Best Photography Book

photo-52

Hey we friggin won..again!
Sorry but i say so humbly..promise. But we just won Best Book POYi for (based on a true story).. and on the eve of our Burn meeting and Book Publishing workshop in New York. I am just happy for my team for this book was a collaboration if ever there was one. Here Candy Pilar Godoy, Diego Orlando, Eva-Maria Kunz and me in the mirror (of course) check it out.. POYi Best Photography Book

75 Responses to “Best Photography Book”


  • Nathan, close to Ridgeway on the road between New Haven and Shawneetown. Have you been to old Shawneetown?

  • I have been there but not for a while. I was fairly close to that area for work yesterday… As close as Carmi. I had to pick up a truck there … The owner had wrecked it hunting..and I swear i’m not making this up.. he wrecked it while chasing a coyote in reverse.

    What brought you to the area?

  • I’m from southern Indiana. Went to Illinois all the time as a kid. Lucky never died at Garden of the Gods. Drinking age was 19 and in those small towns they’d serve you if you looked 15. Old Shawneetown (not to be confused with Shawneetown) is infamous for its bars and generally high level of violence back to at least prohibition (both my grandfathers told stories). Last time I was through it looked more like a meth scene, but I popped in one bar for carryout and got a seriously bad vibe. Wouldn’t wanna go there late. You should definitely check it out.

    So where are you? I was guessing near Carbondale? Maybe Marion.

  • I live near Fairfield but I was living in Carbondale (and working in Marion) last year.

  • I’ve been all around that area. is Le Maroc still going? I forget exactly where it was. Not too far from West Frankfort. That was one of the strangest bars I’ve ever been in, which is saying a lot. Most likely it’s changed. Hard to believe someplace could stay that corrupt for that long these days. In Fairfield, if you’re interested in history, look up info on the Shelton gang and their war with the Birger gang during prohibition. They actually dropped bombs from an airplane. I was in Carmi not too long ago to see a meth lab. Didn’t work out but I heard some stories. Wild place, southern Illinois.

  • MW…

    I like the way you approach your subjects. It doesn’t matter if it’s a person, animal or landscape it’s always very factual. You don’t seem to pursue the iconic image, instead you accept whatever you find and give it your own touch. I envy your approach and I somehow believe it must be part of you your character, I for example chase the extreme in everything black or white, never grey, 0 or 10 rarely 5. Your style makes for good “storytelling”…
    Hmm storytelling… There’s a subject we can wax on about for hours.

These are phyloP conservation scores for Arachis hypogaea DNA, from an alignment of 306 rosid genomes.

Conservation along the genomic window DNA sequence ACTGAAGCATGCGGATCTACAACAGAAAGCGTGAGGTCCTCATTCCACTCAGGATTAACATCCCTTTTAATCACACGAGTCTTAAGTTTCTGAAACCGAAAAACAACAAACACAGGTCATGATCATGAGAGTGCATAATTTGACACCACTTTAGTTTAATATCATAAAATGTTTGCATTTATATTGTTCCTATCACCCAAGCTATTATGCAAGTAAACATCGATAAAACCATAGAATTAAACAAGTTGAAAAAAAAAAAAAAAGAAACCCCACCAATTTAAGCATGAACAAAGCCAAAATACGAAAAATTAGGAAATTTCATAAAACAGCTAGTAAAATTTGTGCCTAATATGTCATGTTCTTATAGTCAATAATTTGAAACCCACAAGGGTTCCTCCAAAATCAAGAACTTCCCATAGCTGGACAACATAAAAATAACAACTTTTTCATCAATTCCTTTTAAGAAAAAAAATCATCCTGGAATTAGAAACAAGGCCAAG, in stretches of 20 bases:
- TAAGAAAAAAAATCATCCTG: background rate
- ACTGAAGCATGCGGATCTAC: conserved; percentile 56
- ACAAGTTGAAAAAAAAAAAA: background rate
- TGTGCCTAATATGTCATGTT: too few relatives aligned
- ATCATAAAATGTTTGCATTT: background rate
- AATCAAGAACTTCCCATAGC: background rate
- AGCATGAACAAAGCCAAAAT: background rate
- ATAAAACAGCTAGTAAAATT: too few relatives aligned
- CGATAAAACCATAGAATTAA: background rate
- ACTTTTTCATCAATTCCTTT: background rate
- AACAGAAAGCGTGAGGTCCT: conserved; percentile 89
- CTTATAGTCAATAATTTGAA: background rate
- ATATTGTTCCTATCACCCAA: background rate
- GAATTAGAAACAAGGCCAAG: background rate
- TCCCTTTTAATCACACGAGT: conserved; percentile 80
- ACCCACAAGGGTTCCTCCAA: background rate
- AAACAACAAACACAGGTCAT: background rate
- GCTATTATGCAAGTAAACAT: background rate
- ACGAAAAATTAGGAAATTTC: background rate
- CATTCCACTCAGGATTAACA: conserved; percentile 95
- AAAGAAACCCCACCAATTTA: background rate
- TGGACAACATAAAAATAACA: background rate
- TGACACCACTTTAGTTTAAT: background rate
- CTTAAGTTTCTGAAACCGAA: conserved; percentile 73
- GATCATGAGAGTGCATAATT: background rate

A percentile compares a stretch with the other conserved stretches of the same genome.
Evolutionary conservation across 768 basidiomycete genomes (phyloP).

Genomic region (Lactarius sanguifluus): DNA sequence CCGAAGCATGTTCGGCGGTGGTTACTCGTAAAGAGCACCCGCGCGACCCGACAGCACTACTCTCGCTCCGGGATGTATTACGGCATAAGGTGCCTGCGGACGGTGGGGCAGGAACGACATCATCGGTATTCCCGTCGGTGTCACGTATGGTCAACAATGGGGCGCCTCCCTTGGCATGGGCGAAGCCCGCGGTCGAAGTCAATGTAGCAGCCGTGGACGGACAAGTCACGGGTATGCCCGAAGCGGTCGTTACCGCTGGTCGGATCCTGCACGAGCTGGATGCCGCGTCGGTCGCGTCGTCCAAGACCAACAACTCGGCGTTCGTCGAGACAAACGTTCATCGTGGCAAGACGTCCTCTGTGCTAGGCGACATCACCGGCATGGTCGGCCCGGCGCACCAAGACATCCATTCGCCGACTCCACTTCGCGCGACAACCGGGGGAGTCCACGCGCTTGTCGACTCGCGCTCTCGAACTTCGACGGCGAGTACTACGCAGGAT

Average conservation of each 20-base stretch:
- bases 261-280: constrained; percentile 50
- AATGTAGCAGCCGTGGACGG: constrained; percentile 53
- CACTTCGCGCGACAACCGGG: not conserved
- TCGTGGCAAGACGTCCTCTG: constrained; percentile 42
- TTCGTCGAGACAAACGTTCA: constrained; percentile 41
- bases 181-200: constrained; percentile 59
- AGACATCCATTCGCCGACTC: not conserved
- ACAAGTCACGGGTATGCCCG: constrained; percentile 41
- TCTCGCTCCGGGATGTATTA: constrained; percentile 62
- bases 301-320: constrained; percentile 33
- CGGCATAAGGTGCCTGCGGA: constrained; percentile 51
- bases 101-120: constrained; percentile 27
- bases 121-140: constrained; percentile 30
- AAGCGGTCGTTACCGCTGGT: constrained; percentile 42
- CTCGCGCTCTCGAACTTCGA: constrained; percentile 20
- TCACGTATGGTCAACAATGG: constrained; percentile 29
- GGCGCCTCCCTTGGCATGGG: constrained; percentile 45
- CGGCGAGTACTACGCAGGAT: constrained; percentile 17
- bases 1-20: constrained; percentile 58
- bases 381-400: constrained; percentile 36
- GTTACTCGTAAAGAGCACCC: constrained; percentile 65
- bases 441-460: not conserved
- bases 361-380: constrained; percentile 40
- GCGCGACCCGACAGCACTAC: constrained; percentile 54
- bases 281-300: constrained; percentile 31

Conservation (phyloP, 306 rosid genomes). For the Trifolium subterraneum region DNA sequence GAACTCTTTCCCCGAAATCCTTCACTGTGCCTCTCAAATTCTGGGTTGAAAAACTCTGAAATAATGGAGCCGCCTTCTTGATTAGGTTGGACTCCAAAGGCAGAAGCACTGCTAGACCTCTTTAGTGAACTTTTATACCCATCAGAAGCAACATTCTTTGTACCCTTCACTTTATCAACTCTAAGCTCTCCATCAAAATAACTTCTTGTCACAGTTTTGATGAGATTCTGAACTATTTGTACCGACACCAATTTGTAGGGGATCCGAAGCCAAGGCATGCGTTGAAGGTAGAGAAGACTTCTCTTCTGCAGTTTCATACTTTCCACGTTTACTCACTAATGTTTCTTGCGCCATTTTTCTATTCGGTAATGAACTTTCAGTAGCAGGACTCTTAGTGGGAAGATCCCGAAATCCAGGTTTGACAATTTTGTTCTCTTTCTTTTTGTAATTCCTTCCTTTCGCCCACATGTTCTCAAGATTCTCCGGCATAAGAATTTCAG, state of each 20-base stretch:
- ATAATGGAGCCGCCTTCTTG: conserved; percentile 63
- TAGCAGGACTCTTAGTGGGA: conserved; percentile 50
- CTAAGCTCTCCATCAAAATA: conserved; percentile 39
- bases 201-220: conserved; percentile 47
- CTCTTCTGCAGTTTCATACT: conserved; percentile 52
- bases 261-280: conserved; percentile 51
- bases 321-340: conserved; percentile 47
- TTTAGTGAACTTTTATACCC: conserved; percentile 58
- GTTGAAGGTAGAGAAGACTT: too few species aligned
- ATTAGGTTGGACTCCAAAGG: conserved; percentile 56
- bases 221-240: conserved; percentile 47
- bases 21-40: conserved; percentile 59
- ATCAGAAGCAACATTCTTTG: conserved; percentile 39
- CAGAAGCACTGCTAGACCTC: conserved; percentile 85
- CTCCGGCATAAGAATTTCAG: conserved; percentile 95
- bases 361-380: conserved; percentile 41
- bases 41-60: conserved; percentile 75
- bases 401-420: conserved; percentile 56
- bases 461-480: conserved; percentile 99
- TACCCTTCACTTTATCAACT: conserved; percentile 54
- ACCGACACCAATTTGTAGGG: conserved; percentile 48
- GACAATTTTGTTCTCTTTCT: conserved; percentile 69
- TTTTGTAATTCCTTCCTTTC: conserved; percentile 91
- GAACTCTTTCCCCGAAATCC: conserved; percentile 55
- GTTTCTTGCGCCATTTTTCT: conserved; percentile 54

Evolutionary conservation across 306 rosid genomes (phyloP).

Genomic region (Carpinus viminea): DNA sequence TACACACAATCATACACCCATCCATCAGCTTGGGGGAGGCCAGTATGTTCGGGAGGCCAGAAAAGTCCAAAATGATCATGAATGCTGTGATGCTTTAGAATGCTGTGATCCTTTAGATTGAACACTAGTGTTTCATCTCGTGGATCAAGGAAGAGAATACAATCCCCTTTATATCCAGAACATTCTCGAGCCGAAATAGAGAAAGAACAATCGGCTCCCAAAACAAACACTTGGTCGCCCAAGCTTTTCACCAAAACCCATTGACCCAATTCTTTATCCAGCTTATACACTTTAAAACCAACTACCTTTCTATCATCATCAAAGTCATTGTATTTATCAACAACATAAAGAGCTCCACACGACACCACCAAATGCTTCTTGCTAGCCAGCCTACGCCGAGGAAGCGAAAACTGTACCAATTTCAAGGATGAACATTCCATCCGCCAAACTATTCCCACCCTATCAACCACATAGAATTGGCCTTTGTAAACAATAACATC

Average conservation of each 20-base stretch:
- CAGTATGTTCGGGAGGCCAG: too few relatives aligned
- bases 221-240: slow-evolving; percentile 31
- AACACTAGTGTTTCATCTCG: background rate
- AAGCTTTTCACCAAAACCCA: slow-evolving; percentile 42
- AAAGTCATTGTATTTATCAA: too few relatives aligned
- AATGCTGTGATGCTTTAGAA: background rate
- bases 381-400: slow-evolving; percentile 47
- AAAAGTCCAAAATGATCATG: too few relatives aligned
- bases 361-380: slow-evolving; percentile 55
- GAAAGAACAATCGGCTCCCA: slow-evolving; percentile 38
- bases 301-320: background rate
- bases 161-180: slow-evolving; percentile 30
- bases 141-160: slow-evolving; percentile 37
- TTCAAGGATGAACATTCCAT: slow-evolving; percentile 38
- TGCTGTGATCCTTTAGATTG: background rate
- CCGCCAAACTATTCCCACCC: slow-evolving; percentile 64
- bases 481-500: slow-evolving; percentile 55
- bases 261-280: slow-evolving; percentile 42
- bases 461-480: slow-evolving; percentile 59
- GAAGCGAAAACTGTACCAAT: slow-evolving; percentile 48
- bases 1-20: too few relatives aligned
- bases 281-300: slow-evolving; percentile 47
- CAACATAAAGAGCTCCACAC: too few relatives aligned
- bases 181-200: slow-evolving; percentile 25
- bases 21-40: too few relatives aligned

• Paul, thanks, interesting observations. Depending on one’s definition of “iconic image,” I wouldn’t say I don’t pursue them. Perhaps it’s just a matter of skill? Or different definitions? I never really thought about it like you do. Of course the great majority of what you see from me are walking around images, or driving around if I’m outside of NYC. The southern Illinois photos I linked to are just tourist pics. I was on my way to a national forest to go hiking. Blue sky, fluffy clouds, stereotypically lonely church on the prairie… what’s a guy with a camera to do?

    But back to iconic type photos, yea, now that I think about it I’m not all that into it. Perhaps I feel that style has been too much appropriated by the advertising ethic? I’ve seen way too many commercial photographers’ work that employed painstaking artifice to recreate the look and feel of traditionally iconic documentary photography images. And now it seems to be working in reverse as well. Look at Pellegrin’s now famous images of his assistant with the gun. How different is his flow from actually hiring a model? Not very. I’m pretty sure I’ve seen similar photos in ad campaigns for jeans. And since following burn and having some idea of how the photo was created, I think of David’s iconic type image of the red haired farm boy in North Dakota. I don’t equate that with commercial photography or Pellegrinism. It was a real farm boy on his real farm and he no doubt runs around in the very location he was photographed. It’s an honest picture brilliantly executed the old fashioned way. Still, it’s not farfetched to imagine an ad campaign using a large crew and a model to come up with a similar photo to sell genetically modified wheat or DKNY jeans. I think maybe our definition of what an iconic photo looks like might have to change somewhat.

  • marcin luczkowski

    Bravo! Congrats!

  • MW…

    I’m not really up on the Pellegrin controversy, although I was surprised that image one first prize. I can come up with five or six more interesting images Pellegrin shot this year which are far more memorable than the assistant with weapon photo.
    BTW talking of iconic or memorable images here’s a great post by the one and only brilliant Mike Johnston on The Online Photographer on the same subject…
    http://theonlinephotographer.typepad.com/the_online_photographer/2013/02/so-you-want-to-be-famous-heres-how.html

  • Paul, interesting article. Regarding the author’s advice to focus on hits (if you want to be famous), I think David has said, or at least implied, the same thing. I remember him replying to the charge that his North Dakota trip was a failure by saying that on any shoot all he really needs is one good photo and he got one, so the trip was a success. I think you and many others here who are so in love with books provide the best counterargument. Well, “counterargument” isn’t the right word, but many people do carry more about a body of work and the stories it conveys than any particular iconic image.